By Jeff Smyczek
sUAS vegetation mapping: Testing and mounting the Tetracam RGB+3
On 12, Jun 2016 | In UAV/drone | By Jeff Smyczek
Thanks to the University of Wisconsin-Whitewater Undergraduate Research Program and the Wisconsin Space Grant Consortium, I was able to conduct my first research project as part of the Summer Undergraduate Research Fellowship (SURF) program. I began on a project mapping vegetation health from a small unmanned aerial system (sUAS) or “drone” in a natural restored prairie called Fair Meadows. The purpose of this project is to answer the question: Can multispectral drone imagery be used to accurately monitor vegetation health in a variable natural setting? To attempt answering the research question, Dr. Eric Compas and I embarked on a journey we knew would have its share of problems. Some research has been conducted thus far utilizing new developments in technology, and we hoped to add to the knowledge and use of sUAS.
The first step of the project was to learn and prepare the new Tetracam RGB+3 for flight. The Tetracam RGB+3 is a multispectral camera that has four lenses including broad-band RGB and narrow-band red, red edge, and near infrared (NIR). The narrow bands allow us to generate several vegetation indices such as the normalized vegetation difference index (NDVI). After scouring the manual, we learned best practices for the Tetracam RGB+3 and configured settings that we thought were appropriate for our study. With our newfound knowledge, we started on-the-ground testing, taking pictures of reflectance standards for proper image calibration. With calibration still in the works, I began fabricating a custom mounting system to attach the camera to the drone. We had some significant constraints — we needed to stay within the 3DR Solo’s payload of about 420 grams and the RGB+3 weighs 400 grams. We also had to make sure to not shift the center of gravity of the drone with this significant weight.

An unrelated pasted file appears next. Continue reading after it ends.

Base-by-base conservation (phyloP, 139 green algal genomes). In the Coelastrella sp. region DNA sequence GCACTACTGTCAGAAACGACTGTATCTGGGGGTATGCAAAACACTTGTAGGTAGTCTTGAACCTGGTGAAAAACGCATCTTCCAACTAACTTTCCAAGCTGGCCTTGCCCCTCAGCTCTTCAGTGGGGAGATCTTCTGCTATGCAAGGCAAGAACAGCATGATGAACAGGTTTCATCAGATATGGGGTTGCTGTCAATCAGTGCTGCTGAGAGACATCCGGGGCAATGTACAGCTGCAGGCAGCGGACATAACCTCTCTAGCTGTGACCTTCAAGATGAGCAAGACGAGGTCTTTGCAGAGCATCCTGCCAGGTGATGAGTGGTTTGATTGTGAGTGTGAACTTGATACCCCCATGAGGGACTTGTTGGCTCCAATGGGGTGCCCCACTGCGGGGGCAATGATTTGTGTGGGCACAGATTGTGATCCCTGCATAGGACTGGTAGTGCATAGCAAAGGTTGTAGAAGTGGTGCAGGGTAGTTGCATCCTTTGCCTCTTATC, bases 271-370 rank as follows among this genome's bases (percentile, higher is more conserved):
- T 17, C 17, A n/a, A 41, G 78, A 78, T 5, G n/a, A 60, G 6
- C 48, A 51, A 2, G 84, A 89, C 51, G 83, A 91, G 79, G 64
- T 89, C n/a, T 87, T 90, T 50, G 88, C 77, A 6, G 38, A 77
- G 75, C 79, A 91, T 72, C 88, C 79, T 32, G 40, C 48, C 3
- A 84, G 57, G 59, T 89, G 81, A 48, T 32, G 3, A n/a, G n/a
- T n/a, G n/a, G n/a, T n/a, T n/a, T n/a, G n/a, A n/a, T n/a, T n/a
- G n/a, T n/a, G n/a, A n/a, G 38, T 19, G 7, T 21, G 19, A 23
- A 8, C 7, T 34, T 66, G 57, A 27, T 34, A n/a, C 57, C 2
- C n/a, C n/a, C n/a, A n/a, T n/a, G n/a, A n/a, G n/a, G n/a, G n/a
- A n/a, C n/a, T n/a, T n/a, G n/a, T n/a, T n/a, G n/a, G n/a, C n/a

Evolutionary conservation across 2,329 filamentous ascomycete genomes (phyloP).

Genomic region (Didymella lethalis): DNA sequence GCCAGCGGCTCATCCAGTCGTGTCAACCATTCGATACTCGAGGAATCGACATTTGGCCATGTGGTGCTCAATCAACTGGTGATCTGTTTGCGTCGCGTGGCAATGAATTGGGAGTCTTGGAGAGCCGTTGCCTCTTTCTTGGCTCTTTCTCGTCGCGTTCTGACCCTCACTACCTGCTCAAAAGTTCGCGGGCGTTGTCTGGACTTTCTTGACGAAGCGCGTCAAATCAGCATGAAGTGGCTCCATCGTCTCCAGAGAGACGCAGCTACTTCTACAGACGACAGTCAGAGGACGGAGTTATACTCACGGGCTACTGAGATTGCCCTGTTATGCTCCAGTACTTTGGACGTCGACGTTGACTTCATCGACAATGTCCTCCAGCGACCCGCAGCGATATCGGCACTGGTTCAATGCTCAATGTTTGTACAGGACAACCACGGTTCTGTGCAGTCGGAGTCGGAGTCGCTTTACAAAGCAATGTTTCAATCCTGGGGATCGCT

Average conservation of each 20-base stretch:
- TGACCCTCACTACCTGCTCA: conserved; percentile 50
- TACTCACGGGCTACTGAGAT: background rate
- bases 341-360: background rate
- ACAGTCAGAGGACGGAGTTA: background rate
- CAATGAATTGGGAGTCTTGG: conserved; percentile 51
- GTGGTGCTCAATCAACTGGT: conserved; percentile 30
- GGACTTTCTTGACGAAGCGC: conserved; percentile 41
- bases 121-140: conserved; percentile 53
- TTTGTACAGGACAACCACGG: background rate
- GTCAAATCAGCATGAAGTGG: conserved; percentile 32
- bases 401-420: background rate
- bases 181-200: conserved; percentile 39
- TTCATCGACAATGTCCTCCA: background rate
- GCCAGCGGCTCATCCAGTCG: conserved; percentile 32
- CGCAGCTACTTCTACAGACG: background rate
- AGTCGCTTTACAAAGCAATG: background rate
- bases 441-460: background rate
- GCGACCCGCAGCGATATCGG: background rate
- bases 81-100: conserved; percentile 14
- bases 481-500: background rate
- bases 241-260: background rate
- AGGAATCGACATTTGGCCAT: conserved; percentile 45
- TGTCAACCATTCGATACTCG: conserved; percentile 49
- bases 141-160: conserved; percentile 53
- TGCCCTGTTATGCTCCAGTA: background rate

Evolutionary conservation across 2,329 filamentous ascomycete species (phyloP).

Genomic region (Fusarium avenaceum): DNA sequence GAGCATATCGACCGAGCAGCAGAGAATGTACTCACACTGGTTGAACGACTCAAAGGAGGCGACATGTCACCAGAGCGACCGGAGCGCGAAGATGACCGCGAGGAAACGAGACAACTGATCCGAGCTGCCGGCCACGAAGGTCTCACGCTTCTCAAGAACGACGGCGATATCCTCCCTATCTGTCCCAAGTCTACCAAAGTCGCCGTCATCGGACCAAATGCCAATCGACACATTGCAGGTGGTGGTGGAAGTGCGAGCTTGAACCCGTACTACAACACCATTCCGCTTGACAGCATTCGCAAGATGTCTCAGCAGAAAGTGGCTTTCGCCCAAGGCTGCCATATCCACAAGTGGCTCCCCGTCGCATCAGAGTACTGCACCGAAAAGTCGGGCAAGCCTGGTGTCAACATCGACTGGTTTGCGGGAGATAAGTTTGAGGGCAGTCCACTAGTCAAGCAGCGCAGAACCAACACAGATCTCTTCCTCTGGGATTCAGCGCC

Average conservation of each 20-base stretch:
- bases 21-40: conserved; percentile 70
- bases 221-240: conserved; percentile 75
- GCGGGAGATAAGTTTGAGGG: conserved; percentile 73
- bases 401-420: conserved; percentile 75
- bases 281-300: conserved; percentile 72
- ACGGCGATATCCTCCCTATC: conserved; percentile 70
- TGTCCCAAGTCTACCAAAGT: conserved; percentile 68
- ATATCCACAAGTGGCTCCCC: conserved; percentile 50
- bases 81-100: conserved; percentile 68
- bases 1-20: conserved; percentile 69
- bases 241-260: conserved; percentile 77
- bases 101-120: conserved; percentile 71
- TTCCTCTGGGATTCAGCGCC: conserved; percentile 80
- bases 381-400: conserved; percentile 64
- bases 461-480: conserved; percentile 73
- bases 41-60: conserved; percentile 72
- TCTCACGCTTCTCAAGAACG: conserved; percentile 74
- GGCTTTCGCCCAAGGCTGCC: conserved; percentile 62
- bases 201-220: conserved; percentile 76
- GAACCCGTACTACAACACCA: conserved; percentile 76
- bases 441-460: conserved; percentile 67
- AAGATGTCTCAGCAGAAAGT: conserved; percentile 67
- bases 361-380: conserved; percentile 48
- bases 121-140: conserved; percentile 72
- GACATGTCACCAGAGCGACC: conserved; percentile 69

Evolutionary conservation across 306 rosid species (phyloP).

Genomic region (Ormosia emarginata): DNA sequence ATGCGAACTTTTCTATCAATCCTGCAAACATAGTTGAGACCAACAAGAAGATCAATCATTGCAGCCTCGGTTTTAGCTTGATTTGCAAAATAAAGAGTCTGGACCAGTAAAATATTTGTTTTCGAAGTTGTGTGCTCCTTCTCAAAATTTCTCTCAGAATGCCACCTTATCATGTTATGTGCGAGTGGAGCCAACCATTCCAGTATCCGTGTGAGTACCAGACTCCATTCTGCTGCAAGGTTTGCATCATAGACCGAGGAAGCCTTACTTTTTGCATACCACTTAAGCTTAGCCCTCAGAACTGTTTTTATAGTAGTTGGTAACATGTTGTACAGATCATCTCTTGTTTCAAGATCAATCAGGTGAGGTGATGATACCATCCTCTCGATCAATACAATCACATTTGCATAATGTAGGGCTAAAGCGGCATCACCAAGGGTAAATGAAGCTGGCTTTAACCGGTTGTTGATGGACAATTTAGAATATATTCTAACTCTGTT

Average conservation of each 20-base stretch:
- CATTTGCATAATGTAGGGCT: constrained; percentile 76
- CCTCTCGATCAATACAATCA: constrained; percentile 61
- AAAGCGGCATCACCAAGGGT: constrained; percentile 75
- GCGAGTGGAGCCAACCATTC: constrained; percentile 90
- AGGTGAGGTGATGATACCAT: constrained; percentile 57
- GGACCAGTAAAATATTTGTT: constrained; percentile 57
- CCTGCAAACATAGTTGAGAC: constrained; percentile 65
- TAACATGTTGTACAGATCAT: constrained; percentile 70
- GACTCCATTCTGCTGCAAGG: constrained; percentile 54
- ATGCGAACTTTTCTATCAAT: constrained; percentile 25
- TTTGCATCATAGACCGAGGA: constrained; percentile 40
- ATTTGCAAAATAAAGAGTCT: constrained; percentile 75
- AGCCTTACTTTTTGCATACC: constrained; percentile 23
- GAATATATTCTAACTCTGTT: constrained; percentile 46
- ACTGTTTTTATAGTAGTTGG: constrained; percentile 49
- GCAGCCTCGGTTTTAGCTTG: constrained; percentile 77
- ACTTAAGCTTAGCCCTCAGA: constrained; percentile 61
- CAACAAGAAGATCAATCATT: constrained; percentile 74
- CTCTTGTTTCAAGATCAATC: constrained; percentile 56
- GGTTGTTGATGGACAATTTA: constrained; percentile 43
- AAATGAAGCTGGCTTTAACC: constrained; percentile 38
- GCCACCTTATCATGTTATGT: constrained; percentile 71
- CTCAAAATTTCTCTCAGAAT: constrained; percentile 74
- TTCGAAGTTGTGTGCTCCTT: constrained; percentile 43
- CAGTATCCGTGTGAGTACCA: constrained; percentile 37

Like any engineering, prototypes are necessary and this mounting system was no exception. My first mount held the camera extremely well, so we took it out for a test flight. The mount held up and we conducted our first mission. Upon inspecting the image at the lab, we noticed a slight blurriness and went back to the drawing board. We decided to fabricate a new mount that would isolate vibrations from the drone. After tossing around ideas, we settled on using a bungee cord suspension system (with help from Tetracam). Success! Images from the next flight were smooth and the mount held the camera securely as it traveled 50 meters above the prairie.